Exhibitor : Phil Stringer
From the early beginnings of the match industry the labels applied to boxes have depicted a wide variety of topics, those of a purely typographic design but many depicting pictorial images or interpretations of animal, vegetable and mineral subjects, in fact just about anything you can think of. However the match and its box have become iconic images of their own and can be found to be represented in many products both practical and whimsical. Here is a mere sample of some I have come across.
Fuel lighters:- From the top; a wooden match with plastic head, eighteen inches in length the head is removed to reveal a disposable lighter concealed inside. The “Big Match Lighter” thirteen and a half inches long seen below its box and to the left below that, are two gas lighters operated by electric switches, to the right another gas lighter worked by thumbing the head back (see inset). At the bottom of the page is the “Ever-Light” here the head unscrews to withdraw a petrol retaining tube with a steel plate designed to be drawn across the pyrite striker in the stem (see inset) this system is often found under the title of “The Permanent Match”.
Bar ware:- A large ceramic match measuring thirteen inches, inscribed “MADRIGAL STONEWARE MADE IN ENGLAND” on the base. These are generally described as match strikers where the matches would be sitting loose in the trough for customers to take and strike against the rough body of the piece.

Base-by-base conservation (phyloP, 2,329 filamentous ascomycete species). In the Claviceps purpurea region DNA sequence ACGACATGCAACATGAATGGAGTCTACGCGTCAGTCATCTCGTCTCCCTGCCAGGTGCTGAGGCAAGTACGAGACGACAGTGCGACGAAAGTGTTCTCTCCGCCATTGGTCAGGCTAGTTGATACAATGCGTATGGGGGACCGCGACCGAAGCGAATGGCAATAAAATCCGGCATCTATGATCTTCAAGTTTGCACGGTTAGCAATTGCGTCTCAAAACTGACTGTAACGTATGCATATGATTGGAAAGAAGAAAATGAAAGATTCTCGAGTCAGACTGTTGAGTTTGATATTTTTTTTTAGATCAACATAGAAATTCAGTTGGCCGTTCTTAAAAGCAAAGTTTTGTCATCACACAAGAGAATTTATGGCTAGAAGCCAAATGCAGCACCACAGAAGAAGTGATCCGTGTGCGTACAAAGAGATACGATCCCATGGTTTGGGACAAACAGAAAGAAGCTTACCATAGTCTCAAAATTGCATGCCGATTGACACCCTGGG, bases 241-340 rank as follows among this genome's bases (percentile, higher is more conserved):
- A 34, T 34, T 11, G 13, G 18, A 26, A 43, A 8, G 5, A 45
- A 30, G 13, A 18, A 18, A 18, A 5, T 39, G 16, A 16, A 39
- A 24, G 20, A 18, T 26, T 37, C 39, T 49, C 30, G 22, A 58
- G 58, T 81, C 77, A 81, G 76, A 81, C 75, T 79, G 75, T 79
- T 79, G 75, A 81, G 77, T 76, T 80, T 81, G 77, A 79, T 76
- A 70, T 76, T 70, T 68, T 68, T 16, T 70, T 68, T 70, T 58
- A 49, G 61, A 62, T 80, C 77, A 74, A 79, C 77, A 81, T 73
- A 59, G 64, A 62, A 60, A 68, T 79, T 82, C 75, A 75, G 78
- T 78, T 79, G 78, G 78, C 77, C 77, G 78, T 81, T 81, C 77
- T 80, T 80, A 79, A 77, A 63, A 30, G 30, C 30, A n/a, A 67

Useful implements:- Top and below; plastic pens where the head is removed to reveal the ballpoint nib. Third down; similar to above but a pencil. Bottom; a box of matches where the heads are rubber erasers. Right; ball point pens in an oversized bookmatch cover.
Consumables:- Top left; a miniature whiskey bottle made for a matchbox sized container. Right; chilli samples from a modern range of different novelty food samples. Bottom; two different Bryant & May small size boxes with Ark labels produced for Maynards.
Whimsical and practical:- Top left; One from a series of plastic scenes made to be inserted into what are genuine England’s Glory boxes with a label added to the side panel (see inset). Below; a music box in a matchbox. Right; two plastic matchbox pencil sharpeners.
Miniature book:- An illustrated copy of Robinson Crusoe the size and design of a Bryant & May Ark box on the cover.
Trick box:- A box where the bottom side has a compartment where a coin could be concealed with a nice label that could pass for the genuine item.
Calculators:- Two diminutive pocket calculators one as a bookmatch and one as a matchbox.
Various:- A sponge, a tin, a patch, and a metal match that may have been given as a token to a couple.
Stationery:- Top left; notebook, below; plain paper pad, centre; and inset bookmatch style memo pad, right; matchbox label card set.
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